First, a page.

Bridging the Generation Gap in Family Caregiving

By Judy Santamaria MSPH

We often refer to the difficulties faced by the “sandwich generation” — those in their 40s and 50s who find themselves caring for elderly family members (usually parents) while they still have responsibility for children at home. Worrying about driving your elderly mom to the doctor can be especially stressful when you also feel the need to cook a healthy meal for your growing teen. While no one can diminish the stresses that a family caregiver feels when they are caring for both older and younger family members, we should also recognize the opportunities that can arise when multiple generations in a family share their lives.

Many studies have shown the benefits of intergenerational interactions not only for young people but also for seniors. Older adults who are involved in intergenerational activities feel happier than other older adults. Relationships with younger people can give seniors a sense of purpose, especially since they’re in the period of life where many gain satisfaction from their ability to give back. For children and teens, interacting with older adults, such as grandparents, helps them understand and later accept the process of aging. It also strengthens emotional and social intelligence and helps kids acquire new skills and knowledge.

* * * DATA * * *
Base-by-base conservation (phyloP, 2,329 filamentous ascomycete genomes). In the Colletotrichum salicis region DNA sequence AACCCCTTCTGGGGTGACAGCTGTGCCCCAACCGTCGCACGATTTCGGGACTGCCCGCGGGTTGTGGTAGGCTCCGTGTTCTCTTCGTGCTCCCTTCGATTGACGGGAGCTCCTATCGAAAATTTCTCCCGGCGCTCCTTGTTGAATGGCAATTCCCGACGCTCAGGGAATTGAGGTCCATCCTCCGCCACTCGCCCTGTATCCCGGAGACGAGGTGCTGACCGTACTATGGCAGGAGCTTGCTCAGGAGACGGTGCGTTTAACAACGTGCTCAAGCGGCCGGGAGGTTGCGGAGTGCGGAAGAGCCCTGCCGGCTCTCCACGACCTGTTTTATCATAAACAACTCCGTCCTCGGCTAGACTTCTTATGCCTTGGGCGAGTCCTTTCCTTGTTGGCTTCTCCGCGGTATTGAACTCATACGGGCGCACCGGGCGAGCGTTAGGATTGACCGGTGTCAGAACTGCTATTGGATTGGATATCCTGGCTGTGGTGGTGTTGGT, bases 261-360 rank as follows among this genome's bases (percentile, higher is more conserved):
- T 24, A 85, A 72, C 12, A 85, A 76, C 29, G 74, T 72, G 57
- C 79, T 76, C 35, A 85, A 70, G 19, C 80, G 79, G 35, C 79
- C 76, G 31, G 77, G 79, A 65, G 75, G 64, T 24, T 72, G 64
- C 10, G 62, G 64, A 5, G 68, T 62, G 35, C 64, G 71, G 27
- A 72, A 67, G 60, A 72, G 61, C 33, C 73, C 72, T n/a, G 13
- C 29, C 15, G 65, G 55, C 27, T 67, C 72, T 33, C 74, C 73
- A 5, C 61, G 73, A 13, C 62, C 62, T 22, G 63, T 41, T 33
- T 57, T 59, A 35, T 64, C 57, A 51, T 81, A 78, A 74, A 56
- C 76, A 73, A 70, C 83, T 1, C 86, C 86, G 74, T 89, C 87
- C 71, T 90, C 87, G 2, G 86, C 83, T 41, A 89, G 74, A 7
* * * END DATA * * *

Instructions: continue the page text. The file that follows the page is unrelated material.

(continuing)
At the Visiting Nurse Service of New York, attendees at an adult day center in Queens have been participating in an intergenerational program with local troops of Girl and Boy Scouts. In this program, which started in 2006, scouts visit the seniors in the day center and do activities to keep the seniors cognitively and socially engaged, from staging an interactive talent show to working on crafts and community service projects to playing word games and other activities that reinforce cognition and social interaction. They also work together to create activity kits that are delivered to homebound seniors who can’t come to the center.

At home, this kind of positive interaction between grandparents and grandchildren is possible too, providing benefits for both and easing some of the burdens commonly faced by family caregivers. Keep in mind, though, that if the different generations in your family are not in the habit of interacting, it may take a little longer to get things started. Just remember to allow time for everyone to adjust their comfort levels. Here’s a seven-step plan for bridging the generation gap for family caregivers.